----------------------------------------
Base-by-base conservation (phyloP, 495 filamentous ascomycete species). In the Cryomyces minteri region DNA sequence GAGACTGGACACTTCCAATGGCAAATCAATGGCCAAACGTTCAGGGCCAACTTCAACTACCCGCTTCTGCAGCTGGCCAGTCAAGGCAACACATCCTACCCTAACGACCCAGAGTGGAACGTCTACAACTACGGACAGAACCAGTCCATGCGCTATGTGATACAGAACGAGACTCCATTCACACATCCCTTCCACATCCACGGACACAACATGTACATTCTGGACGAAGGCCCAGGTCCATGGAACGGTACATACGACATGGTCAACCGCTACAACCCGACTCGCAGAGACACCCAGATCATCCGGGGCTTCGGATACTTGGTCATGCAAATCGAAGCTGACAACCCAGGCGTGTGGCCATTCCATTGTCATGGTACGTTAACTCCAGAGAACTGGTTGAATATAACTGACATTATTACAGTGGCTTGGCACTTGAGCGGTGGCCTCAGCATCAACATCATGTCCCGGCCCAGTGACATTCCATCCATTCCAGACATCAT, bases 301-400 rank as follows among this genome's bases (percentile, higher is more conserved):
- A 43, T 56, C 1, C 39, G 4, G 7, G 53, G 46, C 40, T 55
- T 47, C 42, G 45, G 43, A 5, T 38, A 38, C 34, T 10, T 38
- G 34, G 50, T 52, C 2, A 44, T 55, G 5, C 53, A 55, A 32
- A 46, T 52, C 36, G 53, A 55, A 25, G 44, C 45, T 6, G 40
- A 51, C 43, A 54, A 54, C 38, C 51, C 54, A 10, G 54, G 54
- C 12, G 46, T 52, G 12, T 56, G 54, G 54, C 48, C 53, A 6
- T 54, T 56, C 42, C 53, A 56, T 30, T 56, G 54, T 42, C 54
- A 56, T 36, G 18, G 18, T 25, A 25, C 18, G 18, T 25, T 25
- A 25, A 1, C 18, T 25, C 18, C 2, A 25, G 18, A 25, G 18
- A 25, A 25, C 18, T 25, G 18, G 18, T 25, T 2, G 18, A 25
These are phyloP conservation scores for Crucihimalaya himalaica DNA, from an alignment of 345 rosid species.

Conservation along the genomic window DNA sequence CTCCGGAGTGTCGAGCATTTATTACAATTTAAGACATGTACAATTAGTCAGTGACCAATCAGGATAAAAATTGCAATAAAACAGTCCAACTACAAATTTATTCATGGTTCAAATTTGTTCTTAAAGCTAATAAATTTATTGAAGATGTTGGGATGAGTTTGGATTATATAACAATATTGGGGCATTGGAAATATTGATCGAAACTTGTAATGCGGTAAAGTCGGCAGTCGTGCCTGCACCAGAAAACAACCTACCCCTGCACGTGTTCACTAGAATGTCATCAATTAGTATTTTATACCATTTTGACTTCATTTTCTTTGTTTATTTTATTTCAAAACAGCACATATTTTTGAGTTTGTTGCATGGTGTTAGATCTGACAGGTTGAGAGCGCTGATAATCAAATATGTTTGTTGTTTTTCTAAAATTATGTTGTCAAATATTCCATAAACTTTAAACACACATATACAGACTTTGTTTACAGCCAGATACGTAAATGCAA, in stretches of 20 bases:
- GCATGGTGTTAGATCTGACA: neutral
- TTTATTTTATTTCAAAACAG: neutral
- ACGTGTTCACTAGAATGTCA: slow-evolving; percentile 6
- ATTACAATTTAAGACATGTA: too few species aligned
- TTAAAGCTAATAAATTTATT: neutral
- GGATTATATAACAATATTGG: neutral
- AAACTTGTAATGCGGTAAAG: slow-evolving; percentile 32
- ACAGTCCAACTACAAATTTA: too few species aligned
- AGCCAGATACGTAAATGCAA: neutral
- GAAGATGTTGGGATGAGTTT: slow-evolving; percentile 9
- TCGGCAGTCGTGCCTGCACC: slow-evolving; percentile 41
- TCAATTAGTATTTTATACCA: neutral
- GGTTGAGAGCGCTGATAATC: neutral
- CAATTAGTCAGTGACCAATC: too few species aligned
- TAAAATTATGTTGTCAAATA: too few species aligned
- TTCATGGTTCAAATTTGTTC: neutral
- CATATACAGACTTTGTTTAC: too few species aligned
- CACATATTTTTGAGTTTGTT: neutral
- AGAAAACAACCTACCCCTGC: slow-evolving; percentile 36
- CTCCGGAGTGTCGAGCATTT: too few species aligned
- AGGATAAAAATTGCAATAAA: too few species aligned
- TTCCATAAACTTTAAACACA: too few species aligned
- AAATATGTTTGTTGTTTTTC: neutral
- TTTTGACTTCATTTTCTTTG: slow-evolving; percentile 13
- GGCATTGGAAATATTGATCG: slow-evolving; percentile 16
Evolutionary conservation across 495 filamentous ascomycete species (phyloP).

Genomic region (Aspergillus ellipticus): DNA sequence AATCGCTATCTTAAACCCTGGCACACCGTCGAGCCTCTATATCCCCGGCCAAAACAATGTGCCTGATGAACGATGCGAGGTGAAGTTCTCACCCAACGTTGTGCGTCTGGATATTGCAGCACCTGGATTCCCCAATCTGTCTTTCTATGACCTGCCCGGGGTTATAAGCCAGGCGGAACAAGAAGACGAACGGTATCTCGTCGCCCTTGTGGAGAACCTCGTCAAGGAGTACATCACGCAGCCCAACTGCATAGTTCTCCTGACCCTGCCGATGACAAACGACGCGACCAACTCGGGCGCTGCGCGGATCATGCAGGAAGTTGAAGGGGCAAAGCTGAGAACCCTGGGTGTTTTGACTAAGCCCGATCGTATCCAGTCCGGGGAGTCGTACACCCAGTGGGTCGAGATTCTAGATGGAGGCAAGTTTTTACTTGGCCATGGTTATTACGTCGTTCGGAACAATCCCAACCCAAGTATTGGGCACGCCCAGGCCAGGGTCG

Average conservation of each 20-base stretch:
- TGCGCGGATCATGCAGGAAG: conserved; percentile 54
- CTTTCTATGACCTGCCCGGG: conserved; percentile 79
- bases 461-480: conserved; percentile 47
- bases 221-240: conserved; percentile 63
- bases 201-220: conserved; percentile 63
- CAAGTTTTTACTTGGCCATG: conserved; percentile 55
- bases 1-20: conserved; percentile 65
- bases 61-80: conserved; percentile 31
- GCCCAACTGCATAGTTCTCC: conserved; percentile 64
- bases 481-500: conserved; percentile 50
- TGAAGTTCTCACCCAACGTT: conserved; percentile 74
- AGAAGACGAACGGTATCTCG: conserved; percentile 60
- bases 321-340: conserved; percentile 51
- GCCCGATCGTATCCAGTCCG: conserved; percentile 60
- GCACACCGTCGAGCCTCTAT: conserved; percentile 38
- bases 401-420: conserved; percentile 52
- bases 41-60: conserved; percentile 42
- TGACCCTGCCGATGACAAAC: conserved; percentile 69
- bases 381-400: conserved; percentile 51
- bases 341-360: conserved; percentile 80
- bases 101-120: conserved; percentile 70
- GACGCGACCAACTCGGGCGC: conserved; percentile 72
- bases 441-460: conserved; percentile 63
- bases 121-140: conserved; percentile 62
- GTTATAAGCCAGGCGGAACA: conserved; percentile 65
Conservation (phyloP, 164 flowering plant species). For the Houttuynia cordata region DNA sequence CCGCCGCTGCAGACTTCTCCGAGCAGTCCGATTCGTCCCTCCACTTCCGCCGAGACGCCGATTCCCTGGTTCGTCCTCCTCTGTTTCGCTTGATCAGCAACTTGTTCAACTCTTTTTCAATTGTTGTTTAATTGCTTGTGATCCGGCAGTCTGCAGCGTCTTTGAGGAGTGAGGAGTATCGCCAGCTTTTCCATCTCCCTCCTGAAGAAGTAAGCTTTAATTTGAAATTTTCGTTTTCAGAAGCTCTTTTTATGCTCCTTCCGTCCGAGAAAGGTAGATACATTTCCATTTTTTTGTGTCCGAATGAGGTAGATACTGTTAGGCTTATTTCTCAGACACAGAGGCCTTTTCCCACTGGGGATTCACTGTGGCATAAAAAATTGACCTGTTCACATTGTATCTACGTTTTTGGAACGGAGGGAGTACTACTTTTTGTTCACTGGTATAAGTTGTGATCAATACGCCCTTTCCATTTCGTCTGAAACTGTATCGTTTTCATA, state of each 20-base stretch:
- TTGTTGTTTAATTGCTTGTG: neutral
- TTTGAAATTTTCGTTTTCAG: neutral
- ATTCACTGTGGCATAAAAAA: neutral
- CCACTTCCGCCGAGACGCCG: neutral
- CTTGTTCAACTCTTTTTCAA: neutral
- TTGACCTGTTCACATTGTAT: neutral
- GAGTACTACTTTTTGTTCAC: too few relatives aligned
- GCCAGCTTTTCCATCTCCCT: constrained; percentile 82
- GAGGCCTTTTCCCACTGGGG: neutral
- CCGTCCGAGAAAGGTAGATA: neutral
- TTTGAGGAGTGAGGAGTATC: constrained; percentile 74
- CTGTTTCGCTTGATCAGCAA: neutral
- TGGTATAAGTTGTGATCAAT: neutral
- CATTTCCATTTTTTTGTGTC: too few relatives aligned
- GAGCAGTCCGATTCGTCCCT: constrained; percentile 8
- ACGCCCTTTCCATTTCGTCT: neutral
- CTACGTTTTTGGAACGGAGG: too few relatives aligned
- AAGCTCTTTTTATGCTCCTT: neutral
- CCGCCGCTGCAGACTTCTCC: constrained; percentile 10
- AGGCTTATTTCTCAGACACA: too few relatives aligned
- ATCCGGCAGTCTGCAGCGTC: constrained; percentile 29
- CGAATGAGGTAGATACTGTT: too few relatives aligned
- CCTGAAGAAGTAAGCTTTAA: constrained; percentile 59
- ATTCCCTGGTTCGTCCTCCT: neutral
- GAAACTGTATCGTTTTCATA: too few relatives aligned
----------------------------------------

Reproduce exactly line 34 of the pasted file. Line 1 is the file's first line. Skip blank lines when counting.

- AGGATAAAAATTGCAATAAA: too few species aligned